Piedras del Tunjo Archaeological Park Archaeological park

Piedras del Tunjo is an important archaeological park established on a natural rock shelter 40 kilometres (25 mi) west of Bogotá in the city of Facatativá.

Bacatá Main seat of the zipa in Cundinamarca, Colombia

Bacatá is the name given to the main settlement of the Muisca Confederation on the Bogotá savanna. It mostly refers to an area, rather than an individual village, although the name is also found in texts referring to the modern settlement of Funza, in the centre of the savanna. Bacatá, alternatively written as Muequetá or Muyquytá, was the main seat of the zipa, the ruler of the Bogotá savanna and adjacent areas. The name of the Colombian capital, Bogotá, is derived from Bacatá, but founded as Santafe de Bogotá in the western foothills of the Eastern Hills in a different location than the original settlement Bacatá, west of the Bogotá River, eventually named after Bacatá as well.

Sagipa Ruler in pre-Spanish Colombia

Sagipa or Zaquesazipa was the fifth and last ruler (zipa) of Bacatá, currently known as the Colombian capital Bogotá, as of 1537. He was the brother of his predecessor Tisquesusa but the traditional faction of the Muisca considered him an usurper as his nephew Chiayzaque, the cacique of Chía, was the legitimate successor of Tisquesusa. His zaque counterpart in the northern part of the Muisca territory was Aquiminzaque, the last surviving ruler of the Muisca. The daughter of Sagipa, named as Magdalena de Guatavita, married conquistador Hernán Venegas Carrillo, one of the first mestizo marriages in the New Kingdom of Granada.

Tisquesusa Tribal ruler in pre-Spanish Colombia

Tisquesusa, also spelled Thisquesuza, Thysquesuca or Thisquesusha was the fourth and last independent ruler (zipa) of Bacatá, main settlement of the southern Muisca between 1514 and his death in 1537. The name brought about the Colombian capital Bogotá. Tisquesusa was the ruler of the southern Muisca Confederation at the time of the Spanish conquest of the Muisca, when the troops led by Gonzalo Jiménez de Quesada and his brother entered the central Colombian highlands. His zaque counterpart in the northern area of the Muisca was Quemuenchatocha.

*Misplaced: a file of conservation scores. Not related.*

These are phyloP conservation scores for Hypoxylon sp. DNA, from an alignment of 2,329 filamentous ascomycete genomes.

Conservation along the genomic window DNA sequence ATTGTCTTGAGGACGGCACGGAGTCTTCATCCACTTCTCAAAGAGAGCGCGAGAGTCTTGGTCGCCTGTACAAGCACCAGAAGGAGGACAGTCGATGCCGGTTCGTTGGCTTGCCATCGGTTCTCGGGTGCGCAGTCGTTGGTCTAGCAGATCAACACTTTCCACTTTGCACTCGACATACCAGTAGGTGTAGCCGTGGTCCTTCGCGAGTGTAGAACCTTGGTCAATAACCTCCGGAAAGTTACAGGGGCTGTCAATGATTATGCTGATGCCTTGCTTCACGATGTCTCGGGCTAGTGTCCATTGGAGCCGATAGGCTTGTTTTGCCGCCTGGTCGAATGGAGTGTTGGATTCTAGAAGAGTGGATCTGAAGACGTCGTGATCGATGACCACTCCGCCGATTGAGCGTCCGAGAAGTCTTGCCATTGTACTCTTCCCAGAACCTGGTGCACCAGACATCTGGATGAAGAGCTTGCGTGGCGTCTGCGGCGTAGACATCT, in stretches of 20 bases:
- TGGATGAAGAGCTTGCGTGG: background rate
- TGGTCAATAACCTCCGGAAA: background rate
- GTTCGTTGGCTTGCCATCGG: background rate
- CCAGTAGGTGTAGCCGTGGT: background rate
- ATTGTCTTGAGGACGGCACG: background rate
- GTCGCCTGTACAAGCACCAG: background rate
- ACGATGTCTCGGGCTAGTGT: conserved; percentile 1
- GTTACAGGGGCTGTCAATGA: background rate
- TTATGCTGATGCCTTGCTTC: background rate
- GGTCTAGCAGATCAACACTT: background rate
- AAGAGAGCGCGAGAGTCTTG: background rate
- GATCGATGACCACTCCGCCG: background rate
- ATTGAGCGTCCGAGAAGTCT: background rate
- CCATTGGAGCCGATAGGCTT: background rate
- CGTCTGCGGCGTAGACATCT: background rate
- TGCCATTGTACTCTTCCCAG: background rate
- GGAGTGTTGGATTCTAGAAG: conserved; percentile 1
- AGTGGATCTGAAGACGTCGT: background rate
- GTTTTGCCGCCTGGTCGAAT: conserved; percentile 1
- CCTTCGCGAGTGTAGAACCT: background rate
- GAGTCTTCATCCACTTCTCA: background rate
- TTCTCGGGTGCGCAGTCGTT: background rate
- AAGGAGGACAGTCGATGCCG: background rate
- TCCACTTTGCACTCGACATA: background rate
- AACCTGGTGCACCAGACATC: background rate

Quemuenchatocha Tribal ruler

Quemuenchatocha or Quimuinchateca was the second-last zaque of Hunza, currently known as Tunja, as of 1490. He was the ruler of the northern Muisca when the Spanish conquistadores arrived in the Colombian highlands. His contemporary enemy zipas of the southern Muisca were successively Nemequene and Tisquesusa.

Nemequene Tribal ruler

Nemequene or Nemeguene was the third ruler (zipa) of Bacatá, currently known as the Colombian capital Bogotá, as of 1490. His zaque counterpart ruling over the northern area of the Muisca territory was Quemuenchatocha.

Tundama Tribal leader

Tundama was a cacique of the Muisca Confederation, a loose confederation of different rulers of the Muisca who inhabited the central highlands of the Colombian Andes. The city of Tundama, currently known as Duitama and part of the Tundama Province, Boyacá, were named after the cacique. Tundama ruled over the northernmost territories of the Muisca, submitted last by the Spanish conquistadores.

Sugamuxi Tribal chief

Sugamuxi was the last iraca; cacique of the sacred City of the Sun Suamox. Sugamuxi, presently called Sogamoso, was an important city in the religion of the Muisca who inhabited the Altiplano Cundiboyacense in the times before the Spanish conquistadors reached the central highlands of the Colombian Andes. Fellow Muisca rulers of other territories within the Muisca Confederation were Tundama in Tundama, zaque Aquiminzaque in Hunza and zipa Sagipa in Bacatá.

Hunzahúa Well

The Hunzahúa Well is an archeological site of the Muisca located in the city of Tunja, Boyacá, which in the time of the Muisca Confederation was called Hunza. The well is named after the first zaque of Hunza; Hunzahúa. The Well was called Pozo de Donato for a while, after 17th century Jerónimo Donato de Rojas. The well is located on the terrain of the Pedagogical and Technological University of Colombia in Tunja. Scholar Javier Ocampo López has written about the Well and its mythology. Knowledge about the well has been provided by scholar Pedro Simón.

Nompanim Iraca

Nompanim or Nomparem was the second-last iraca; cacique of the sacred City of the Sun; Sugamuxi. Sugamuxi, presently called Sogamoso, was an important city in the religion of the Muisca who inhabited the Altiplano Cundiboyacense in the times before the Spanish conquest of the Muisca conquistadores reached the central highlands of the Colombian Andes. Fellow Muisca rulers of other territories within the Muisca Confederation were Tundama in Tundama, zaque Quemuenchatocha in Hunza and zipas Nemequene and Tisquesusa in Bacatá.